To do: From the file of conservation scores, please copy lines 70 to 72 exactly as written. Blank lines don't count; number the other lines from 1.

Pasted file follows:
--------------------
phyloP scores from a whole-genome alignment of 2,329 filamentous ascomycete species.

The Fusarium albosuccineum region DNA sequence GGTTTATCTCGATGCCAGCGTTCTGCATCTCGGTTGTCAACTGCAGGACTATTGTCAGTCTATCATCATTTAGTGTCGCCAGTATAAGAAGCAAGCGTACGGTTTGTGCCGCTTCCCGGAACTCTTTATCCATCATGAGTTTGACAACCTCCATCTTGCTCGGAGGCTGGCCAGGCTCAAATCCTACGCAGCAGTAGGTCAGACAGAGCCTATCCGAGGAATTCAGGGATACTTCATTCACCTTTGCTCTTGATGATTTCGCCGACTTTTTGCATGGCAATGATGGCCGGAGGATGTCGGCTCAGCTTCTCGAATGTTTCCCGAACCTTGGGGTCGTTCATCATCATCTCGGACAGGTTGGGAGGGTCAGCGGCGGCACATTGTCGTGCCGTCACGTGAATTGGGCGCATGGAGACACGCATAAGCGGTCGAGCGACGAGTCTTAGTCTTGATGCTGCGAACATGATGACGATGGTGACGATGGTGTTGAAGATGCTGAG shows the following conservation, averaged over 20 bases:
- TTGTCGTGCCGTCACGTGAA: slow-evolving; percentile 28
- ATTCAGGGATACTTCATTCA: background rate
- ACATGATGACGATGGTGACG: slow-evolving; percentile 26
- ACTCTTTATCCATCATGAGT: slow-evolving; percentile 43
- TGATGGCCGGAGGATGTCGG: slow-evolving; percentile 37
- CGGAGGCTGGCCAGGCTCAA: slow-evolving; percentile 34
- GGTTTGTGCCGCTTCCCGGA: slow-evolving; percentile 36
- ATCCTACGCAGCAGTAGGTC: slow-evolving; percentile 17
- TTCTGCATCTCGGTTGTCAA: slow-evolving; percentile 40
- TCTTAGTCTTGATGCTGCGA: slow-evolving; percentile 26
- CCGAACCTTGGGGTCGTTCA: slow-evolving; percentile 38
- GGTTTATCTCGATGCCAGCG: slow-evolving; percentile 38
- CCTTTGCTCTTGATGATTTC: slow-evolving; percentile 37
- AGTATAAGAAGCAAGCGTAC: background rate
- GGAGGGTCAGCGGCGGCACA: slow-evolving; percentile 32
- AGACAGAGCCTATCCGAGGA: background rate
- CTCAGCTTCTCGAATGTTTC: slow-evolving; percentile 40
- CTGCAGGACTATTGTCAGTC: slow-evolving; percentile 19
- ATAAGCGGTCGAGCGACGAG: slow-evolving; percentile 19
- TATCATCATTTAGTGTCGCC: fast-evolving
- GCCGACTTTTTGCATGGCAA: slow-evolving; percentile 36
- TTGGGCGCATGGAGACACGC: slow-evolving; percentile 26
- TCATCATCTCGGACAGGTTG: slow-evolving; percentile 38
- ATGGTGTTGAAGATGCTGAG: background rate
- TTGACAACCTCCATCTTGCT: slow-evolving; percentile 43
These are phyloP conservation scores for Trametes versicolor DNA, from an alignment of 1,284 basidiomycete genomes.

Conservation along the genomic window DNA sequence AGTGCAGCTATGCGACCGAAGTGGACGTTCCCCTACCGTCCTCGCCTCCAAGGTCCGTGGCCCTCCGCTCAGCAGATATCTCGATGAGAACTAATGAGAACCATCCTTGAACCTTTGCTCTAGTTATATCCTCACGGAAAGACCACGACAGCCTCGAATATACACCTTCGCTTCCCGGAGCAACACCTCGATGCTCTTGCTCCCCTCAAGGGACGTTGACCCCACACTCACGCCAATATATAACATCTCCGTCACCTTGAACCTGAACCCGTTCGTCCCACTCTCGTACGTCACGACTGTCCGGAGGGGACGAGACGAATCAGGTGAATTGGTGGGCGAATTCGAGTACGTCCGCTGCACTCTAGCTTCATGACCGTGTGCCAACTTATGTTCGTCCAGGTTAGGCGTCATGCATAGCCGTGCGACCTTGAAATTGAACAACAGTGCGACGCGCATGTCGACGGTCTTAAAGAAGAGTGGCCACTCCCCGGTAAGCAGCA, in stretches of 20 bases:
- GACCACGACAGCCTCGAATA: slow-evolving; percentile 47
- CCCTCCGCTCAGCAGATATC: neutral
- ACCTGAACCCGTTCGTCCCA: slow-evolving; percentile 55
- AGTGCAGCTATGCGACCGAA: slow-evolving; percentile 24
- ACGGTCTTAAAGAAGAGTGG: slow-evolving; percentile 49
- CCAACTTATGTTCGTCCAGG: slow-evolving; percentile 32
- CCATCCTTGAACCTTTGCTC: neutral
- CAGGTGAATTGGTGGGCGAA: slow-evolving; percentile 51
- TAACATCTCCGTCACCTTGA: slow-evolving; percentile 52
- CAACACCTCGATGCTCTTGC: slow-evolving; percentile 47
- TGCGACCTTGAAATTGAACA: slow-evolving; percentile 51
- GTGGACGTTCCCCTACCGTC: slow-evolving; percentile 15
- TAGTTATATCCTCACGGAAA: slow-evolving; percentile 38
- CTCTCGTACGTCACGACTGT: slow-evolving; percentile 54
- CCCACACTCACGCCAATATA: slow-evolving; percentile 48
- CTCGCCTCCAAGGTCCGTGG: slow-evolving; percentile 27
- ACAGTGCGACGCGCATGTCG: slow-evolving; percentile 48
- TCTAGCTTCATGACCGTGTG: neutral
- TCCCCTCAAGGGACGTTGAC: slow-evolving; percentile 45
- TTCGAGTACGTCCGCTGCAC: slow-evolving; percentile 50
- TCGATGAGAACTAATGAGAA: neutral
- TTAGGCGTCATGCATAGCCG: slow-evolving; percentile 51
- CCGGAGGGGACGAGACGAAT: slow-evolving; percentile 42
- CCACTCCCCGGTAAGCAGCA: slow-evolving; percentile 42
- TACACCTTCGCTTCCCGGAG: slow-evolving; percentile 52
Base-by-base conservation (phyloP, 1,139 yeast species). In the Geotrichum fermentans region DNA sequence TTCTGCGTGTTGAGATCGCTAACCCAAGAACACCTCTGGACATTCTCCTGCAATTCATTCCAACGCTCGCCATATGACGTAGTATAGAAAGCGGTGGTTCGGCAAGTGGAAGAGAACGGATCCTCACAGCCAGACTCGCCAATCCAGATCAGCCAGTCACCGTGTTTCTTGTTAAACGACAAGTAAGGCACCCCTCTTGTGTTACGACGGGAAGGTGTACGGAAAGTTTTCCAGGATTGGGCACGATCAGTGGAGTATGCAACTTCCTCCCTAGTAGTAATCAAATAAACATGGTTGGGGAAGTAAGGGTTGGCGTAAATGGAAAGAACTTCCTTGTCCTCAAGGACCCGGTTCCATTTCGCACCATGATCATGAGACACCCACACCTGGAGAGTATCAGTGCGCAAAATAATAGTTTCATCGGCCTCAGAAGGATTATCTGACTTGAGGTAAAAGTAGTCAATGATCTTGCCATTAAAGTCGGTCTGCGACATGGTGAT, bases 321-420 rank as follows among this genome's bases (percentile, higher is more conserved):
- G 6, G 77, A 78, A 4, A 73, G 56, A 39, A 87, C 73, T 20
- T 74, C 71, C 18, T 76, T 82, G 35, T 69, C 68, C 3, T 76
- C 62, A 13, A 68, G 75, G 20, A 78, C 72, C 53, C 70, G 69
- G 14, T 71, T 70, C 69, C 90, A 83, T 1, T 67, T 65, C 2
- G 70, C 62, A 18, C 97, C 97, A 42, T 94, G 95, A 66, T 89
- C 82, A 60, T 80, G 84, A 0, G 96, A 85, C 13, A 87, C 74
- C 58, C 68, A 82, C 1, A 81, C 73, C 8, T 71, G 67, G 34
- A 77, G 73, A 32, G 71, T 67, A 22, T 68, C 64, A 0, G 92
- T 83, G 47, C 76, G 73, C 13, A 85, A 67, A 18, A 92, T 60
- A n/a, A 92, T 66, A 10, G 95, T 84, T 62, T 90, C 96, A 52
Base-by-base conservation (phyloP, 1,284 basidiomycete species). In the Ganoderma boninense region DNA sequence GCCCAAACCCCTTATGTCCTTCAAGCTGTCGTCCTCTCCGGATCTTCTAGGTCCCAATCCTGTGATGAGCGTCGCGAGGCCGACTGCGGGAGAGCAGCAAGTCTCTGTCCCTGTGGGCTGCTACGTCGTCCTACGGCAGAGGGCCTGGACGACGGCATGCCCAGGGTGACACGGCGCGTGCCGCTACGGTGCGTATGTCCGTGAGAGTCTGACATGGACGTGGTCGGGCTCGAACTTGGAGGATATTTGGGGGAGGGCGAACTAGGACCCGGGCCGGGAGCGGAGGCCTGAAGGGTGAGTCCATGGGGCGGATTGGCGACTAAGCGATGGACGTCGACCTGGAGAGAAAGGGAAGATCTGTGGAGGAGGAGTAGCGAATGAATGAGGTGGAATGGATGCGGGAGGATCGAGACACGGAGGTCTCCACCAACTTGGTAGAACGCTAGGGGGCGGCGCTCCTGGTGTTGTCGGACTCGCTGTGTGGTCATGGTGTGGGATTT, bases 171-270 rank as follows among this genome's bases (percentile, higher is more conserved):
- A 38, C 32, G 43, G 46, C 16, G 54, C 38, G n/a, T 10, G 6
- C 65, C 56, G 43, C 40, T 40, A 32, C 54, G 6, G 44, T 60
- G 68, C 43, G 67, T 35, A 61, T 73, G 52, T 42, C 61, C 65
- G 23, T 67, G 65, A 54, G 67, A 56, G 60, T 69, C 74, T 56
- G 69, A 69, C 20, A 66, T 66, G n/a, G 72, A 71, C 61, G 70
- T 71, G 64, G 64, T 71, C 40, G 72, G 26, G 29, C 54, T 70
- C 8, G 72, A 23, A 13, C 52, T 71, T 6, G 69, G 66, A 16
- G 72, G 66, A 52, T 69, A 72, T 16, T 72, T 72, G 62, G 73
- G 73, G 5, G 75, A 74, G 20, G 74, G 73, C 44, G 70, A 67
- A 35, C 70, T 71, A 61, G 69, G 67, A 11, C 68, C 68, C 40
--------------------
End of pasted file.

- G 23, T 67, G 65, A 54, G 67, A 56, G 60, T 69, C 74, T 56
- G 69, A 69, C 20, A 66, T 66, G n/a, G 72, A 71, C 61, G 70
- T 71, G 64, G 64, T 71, C 40, G 72, G 26, G 29, C 54, T 70